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John J. Puccio
Classical Candor, January 2017

Under Lara Downes’s sure-handed guidance, each song takes on its own character, no matter how familiar the material. Samuel Coleridge-Taylor’s take on spirituals, “Deep River,” is poignant and touching; Gershwin’s “I Loves You, Porgy” (in an arrangement by Nina Simone) never sounded more heartfelt; Howard Hanson’s waltz-lullaby “Slumber Time” sounds appropriately dreamy but never overtly sentimental; Joplin’s “Gladiolus Rag” doesn’t jump off the tracks with its early jazz-time verve but remains firmly rooted in the American spirit of aspiration, ambition, and accomplishment. And so it goes, every selection begging one to listen to it again and again. It’s a quite magical album.

Like all of the discs I’ve reviewed from Sono Luminus, this one sounds excellent. The piano is almost literally in the room with us, ringing out clearly yet opulently, with just the right amount of ambient hall resonance to enrich its nature. Insofar as audiophile piano music goes, it’s a treasure. © 2017 Classical Candor Read complete review

Donald Rosenberg
Gramophone, January 2017

It takes an exceptional and elastic pianist to do justice to arrangements by stellar predecessors, and Downes proves more than up to the job in Art Tatum’s sophisticated version of Berlin’s ‘Blue Skies’ and Nina Simone’s impassioned take on Gershwin’s ‘I loves you, Porgy’. …Downes treats every piece with requisite flair, intensity or sweetness. Hughes might have considered her artistry to be dreamy, and who’s going to argue? © 2017 Gramophone Read complete review on Gramophone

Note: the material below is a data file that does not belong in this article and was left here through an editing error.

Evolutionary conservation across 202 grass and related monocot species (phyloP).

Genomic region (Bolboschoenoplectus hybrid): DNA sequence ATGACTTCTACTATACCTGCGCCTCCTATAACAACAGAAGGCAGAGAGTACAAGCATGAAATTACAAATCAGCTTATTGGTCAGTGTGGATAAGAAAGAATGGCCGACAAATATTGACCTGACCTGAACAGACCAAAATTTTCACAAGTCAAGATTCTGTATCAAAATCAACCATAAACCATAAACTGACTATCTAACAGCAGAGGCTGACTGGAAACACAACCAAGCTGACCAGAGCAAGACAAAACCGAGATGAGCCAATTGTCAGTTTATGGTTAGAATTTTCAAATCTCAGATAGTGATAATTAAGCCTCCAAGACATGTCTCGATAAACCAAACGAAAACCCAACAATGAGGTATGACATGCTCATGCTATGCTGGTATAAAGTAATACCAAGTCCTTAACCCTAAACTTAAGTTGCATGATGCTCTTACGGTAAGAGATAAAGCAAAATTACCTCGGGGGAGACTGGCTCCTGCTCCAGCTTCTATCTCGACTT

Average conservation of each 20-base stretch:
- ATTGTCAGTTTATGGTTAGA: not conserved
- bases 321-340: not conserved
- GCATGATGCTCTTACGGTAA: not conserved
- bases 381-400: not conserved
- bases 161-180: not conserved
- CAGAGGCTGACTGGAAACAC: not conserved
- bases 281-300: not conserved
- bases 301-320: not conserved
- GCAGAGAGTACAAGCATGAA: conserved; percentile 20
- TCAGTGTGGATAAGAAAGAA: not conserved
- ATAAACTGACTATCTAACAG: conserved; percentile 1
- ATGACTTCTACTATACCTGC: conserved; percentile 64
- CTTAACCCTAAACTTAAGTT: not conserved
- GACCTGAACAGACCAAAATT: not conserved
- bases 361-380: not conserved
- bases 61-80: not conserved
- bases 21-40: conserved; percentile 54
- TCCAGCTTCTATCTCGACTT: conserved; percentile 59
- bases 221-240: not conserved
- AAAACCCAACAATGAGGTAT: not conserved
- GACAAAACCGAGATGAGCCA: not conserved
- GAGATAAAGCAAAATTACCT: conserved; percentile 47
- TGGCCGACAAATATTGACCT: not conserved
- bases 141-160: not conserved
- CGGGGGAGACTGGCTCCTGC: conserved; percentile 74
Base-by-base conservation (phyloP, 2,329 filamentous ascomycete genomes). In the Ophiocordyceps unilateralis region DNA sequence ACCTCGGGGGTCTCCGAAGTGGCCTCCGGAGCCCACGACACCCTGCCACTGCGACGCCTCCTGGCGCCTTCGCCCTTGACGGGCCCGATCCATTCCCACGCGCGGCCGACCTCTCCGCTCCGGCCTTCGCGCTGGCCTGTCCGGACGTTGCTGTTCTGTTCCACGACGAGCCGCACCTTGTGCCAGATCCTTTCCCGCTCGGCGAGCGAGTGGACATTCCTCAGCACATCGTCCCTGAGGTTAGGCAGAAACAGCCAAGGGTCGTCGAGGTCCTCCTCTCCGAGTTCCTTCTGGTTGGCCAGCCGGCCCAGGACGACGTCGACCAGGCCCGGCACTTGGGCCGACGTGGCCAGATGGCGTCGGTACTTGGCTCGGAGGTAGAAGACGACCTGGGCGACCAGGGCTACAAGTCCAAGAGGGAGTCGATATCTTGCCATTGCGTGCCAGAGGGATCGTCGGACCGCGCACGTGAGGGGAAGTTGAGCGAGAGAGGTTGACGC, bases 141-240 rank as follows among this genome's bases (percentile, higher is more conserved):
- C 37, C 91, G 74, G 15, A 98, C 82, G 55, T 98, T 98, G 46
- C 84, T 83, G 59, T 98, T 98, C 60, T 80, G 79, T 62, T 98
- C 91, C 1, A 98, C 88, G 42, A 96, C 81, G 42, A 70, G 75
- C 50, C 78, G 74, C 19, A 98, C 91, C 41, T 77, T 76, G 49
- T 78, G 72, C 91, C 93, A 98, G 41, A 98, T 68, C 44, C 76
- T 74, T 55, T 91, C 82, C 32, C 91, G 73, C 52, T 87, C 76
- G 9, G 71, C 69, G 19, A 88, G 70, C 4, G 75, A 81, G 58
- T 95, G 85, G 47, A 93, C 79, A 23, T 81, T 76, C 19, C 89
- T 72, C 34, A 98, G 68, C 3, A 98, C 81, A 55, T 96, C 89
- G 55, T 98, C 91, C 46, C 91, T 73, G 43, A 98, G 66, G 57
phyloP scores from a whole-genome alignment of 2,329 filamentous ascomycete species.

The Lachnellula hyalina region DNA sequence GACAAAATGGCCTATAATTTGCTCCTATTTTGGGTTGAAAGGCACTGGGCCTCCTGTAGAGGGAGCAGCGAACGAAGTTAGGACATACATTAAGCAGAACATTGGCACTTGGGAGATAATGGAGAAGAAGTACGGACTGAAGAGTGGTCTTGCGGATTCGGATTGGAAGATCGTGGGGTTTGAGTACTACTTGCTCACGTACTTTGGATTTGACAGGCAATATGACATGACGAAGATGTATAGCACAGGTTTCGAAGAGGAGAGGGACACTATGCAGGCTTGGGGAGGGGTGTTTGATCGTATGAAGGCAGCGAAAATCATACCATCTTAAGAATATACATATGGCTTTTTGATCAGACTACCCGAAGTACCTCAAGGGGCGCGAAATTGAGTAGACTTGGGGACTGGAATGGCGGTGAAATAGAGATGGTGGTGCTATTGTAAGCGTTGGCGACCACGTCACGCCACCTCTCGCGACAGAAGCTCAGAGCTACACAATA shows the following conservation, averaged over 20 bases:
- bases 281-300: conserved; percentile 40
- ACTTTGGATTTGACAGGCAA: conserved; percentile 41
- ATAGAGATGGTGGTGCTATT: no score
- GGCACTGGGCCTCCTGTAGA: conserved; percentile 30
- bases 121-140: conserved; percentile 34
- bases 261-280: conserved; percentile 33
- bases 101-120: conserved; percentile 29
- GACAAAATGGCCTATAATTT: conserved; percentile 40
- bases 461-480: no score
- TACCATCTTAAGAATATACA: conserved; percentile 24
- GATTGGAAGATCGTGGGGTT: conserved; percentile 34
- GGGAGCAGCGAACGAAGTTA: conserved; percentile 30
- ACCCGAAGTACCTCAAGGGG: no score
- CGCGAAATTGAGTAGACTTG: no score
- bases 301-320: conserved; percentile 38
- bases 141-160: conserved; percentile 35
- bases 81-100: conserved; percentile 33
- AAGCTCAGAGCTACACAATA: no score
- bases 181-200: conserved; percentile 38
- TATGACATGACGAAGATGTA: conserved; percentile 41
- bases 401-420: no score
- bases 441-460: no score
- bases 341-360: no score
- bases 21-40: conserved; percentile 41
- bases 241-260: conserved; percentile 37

Lou Fancher
San Francisco Chronicle, December 2016

Among the CD’s treasures are familiar works: a lovely, aching rendition of Shenandoah; Harold Arlen’s wishful, wispy Over the Rainbow; the simple dignity of Samuel Coleridge Taylor’s arrangement of Deep River; Nina Simone’s tender take on George Gershwin’s I Loves You Porgy.

Arguably, the CD’s gem is African-American composer Florence Price’s Fantasie Negre. …Downes’ nuanced performance pays a deserved tribute. © 2016 San Francisco Classical Voice Read complete review

Tom Huizenga
National Public Radio, December 2016

A Year Of Listening Desperately: 10 Classical Albums That Saved 2016

Lara Downes’ powerful album America Again isn’t so much an escape as a revealing look in the mirror. In a year that provided heated debates on what defines America, Downes reminds us just who we are, a nation of diverse voices and experiences. The astutely programmed album offers solo piano music by American composers past and present, male and female, white and black and brown, straight and gay, rich and poor. You can hear the richness of difference in Nina Simone’s reflective arrangement of Gershwin, Amy Beach’s take on Native American rhythms, Morton Gould’s mischievous syncopations and the swaying of Angélica Negrón’s gentle lullaby. The album, with music by more than 20 composers, is capped with an unsentimental performance of our national anthem of hope and dreams, Harold Arlen’s “Over the Rainbow.” © 2016 National Public Radio

James Manheim, December 2016

[Downes] brings a consistent tone to widely varied music, and the sound from the Sono Luminus studio is superb. But the truly cutting-edge program is the biggest attraction here. Highly recommended. © 2016 Read complete review

Grego Applegate Edwards
Gapplegate Classical-Modern Music Review, December 2016

Lara Downes does a marvelous job making of this music a pianistic triumph. To her we must tip our collective hats in appreciation. For the music wears wonderfully well in her hands. Bravo! © 2016 Gapplegate Classical-Modern Music Review Read complete review

Dan Morgan
MusicWeb International, December 2016

…a collection that features the extremely talented pianist Lara Downes. Beautifully played and superbly recorded, the programme celebrates everything that’s good about America; this seems especially important at such a tumultuous time. © 2016 MusicWeb International Read complete review